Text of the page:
Our Say: Environment. Make it the last (plastic) straw

Plastic straws wouldn’t leap to mind as a potential threat to the environment or wildlife, but could become the next target – in Dubbo at least – of people wanting to improve the prospects of both.

One hospitality venue has already abandoned them for a “green” alternative and reports other businesses are thinking of making the switch.

Publican Ryan Mackintosh, of the Old Bank Restaurant and Bar, made the change after viewing “confronting media images” of plastic straws ending up in Australia’s waterways and oceans.

The Old Bank says it could fill up a quarter of a wheelie bin with the straws after a regular night.

The straws may be small but are in constant use in most restaurants, pubs, clubs, and other places. Multiply the number of venues by wheelie bins and the straws would form a small mountain on a daily basis.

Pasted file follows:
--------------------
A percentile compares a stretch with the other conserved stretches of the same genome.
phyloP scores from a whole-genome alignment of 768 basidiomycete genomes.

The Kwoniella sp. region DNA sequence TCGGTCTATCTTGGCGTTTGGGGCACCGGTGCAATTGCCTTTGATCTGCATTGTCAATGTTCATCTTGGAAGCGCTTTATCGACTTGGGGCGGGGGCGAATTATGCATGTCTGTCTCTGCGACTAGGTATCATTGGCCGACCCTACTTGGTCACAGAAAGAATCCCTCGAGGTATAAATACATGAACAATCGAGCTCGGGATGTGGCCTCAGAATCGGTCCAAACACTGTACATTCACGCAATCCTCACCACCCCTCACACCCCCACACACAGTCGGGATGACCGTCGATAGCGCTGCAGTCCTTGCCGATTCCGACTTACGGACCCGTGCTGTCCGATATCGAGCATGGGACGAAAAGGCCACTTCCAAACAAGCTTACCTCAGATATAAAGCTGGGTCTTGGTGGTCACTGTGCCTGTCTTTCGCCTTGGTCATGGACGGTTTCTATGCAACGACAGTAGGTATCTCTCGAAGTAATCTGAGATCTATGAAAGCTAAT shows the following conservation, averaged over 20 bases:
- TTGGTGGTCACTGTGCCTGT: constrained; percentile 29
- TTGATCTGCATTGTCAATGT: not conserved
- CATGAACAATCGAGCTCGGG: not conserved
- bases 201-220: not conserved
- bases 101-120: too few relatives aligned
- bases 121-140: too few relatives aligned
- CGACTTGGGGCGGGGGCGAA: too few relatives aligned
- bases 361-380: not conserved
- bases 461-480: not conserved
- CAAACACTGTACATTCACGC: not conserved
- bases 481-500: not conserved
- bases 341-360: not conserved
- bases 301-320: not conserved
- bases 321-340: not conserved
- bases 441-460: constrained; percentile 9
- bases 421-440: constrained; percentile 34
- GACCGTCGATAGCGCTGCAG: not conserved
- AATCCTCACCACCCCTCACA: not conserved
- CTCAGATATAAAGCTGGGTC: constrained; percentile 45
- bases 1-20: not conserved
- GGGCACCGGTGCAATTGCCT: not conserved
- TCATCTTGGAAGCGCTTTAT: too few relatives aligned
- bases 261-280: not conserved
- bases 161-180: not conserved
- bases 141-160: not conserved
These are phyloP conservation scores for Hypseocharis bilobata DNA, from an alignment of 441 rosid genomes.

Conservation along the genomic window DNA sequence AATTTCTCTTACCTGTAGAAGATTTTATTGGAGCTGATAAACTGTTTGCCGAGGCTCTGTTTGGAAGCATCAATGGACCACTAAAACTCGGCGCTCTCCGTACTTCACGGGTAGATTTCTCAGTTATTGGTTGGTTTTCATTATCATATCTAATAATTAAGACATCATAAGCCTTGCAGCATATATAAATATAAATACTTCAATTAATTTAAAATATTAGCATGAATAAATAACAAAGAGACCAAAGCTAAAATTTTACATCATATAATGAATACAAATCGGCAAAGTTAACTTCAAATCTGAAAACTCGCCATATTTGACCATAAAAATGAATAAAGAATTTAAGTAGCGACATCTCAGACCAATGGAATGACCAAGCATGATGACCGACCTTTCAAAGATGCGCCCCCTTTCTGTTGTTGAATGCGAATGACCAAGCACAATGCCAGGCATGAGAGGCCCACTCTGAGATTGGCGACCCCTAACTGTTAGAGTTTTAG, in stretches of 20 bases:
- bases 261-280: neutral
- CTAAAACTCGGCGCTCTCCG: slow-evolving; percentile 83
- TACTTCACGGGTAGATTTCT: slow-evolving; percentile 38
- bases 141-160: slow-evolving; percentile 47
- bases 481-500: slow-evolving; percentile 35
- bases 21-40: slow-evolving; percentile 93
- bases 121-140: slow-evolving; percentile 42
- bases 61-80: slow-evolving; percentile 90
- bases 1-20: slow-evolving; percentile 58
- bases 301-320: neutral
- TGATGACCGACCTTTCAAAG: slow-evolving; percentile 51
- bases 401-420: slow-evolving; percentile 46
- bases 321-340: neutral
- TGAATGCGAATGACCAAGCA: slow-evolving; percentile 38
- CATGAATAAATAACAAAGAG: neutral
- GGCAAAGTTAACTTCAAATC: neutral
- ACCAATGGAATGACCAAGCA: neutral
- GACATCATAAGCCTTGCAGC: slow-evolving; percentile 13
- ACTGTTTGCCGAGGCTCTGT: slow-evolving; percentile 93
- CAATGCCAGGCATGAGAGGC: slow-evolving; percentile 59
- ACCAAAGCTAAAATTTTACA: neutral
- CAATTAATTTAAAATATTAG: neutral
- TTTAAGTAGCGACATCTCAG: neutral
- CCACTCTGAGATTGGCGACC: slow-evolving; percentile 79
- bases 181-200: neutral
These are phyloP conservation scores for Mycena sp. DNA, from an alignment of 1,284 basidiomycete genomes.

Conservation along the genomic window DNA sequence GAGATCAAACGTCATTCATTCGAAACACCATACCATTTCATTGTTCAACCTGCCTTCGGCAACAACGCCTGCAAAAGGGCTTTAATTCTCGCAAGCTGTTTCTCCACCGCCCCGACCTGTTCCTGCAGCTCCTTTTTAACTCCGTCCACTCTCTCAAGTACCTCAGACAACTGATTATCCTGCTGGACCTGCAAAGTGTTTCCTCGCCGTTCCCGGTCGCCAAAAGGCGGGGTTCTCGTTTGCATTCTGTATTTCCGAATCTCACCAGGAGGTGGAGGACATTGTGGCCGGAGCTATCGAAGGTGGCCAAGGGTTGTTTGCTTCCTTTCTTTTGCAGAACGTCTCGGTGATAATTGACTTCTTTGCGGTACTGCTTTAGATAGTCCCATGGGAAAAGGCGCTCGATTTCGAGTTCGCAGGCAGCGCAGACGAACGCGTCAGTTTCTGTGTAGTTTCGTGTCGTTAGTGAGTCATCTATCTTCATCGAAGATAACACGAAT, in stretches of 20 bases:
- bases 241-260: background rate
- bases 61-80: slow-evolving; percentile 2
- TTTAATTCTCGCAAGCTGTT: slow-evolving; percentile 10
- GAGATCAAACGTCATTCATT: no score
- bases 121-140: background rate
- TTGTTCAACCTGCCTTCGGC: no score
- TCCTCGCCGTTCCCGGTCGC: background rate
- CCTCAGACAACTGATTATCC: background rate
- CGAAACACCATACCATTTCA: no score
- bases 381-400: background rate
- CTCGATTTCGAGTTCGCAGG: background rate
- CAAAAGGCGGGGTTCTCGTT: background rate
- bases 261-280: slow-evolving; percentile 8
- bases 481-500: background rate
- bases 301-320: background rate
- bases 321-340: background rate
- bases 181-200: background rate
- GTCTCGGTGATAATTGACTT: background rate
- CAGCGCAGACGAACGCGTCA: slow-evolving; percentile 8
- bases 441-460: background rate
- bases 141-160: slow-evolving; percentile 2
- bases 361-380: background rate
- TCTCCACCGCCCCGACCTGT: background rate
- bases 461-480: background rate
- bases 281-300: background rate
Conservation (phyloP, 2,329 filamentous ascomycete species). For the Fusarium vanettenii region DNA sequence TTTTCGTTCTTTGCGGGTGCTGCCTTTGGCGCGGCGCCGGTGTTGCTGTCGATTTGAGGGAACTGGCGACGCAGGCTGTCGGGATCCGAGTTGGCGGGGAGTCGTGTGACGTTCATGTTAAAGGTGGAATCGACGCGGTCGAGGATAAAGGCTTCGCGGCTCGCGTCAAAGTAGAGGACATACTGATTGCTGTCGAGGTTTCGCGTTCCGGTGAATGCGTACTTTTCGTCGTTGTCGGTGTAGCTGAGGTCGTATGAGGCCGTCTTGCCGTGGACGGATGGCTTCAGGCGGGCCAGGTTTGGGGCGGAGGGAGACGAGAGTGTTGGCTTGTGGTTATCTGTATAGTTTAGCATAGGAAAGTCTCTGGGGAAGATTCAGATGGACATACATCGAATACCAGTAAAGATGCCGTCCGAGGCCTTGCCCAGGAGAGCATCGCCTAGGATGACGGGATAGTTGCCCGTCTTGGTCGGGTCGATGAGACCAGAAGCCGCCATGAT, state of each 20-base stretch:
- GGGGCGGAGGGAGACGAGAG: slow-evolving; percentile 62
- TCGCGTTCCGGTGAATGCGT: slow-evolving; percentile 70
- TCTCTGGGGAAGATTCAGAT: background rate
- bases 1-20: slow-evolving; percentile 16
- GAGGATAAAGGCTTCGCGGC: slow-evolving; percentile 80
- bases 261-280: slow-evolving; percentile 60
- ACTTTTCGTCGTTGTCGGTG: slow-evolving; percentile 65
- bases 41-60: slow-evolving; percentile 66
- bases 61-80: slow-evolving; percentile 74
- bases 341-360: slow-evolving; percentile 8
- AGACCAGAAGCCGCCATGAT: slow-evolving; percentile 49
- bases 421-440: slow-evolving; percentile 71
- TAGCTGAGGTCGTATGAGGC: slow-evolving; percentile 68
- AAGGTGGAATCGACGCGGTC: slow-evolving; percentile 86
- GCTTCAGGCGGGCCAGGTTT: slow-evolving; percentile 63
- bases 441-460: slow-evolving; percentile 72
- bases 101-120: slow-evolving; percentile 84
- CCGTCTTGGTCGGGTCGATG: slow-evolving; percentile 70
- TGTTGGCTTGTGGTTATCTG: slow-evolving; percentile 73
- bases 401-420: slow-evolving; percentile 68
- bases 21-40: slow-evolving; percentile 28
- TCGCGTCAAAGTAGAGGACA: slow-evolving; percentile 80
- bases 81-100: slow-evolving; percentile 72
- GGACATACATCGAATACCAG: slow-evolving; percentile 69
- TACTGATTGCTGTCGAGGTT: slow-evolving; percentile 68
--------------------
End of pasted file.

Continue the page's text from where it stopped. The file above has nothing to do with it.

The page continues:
Many would not be making it as far as the local garbage facility and those straws do not break down in the environment.

However, they can be replaced by bio-degradable versions at no extra cost.

Mr Mackintosh has now challenged Dubbo’s pubs, cafes and restaurants to make the switch.

Hopefully, many owners and operators will do so.

They would remember the campaign in 2017 to help the environment by drastically cutting the use of takeaway paper cups for coffee. That had wide community support and recognition for businesses that participated. And it was a great success.

Every little bit helps.

At a State level, one can only hope the NSW Government will move this year to ban the use of plastic shopping bags.

Queensland is the latest state to announce its plans to introduce a ban on the bags.

NSW has a sorry record of broken promises on the bags dating back to promises of action by previous governments as long ago as 2004. 

Nothing happened. Fast forward to 2017 and supermarket chains announced plans to get rid of lightweight plastic bags from all stores.

But, the current NSW government turned the bags into a second-order issue, preferring to get the Return-and-Earn deposit scheme for plastic bottles up and running first. That scheme is still rolling out. Getting rid of the bags must then be the priority.